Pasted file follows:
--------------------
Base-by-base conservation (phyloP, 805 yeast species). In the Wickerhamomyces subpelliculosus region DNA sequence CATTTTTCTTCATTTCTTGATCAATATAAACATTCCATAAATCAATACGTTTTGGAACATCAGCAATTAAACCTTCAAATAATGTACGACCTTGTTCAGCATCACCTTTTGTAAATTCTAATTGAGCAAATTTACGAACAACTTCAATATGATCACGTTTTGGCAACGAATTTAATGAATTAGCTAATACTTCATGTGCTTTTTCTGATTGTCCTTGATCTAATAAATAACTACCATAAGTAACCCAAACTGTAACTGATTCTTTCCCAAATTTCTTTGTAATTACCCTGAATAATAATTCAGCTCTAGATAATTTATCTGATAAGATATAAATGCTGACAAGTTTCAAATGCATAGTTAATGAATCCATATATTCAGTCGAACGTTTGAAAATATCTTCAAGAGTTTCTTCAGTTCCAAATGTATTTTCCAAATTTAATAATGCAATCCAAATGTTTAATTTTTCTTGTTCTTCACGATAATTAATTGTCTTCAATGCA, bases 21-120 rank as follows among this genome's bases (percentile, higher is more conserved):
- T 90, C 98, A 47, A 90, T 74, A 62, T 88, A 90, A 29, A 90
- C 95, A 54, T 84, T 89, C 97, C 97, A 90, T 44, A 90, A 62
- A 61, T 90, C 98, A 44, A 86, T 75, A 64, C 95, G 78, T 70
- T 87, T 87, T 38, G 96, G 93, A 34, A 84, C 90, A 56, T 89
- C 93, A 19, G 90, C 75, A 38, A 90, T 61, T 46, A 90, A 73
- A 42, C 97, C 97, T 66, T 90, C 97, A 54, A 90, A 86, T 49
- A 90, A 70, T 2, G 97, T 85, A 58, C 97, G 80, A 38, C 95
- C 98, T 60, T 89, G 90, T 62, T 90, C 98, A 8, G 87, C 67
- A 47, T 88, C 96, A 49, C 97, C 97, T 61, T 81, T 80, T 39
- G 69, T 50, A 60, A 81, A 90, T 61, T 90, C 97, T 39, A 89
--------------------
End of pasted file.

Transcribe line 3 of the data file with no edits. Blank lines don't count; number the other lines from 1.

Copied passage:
- C 95, A 54, T 84, T 89, C 97, C 97, A 90, T 44, A 90, A 62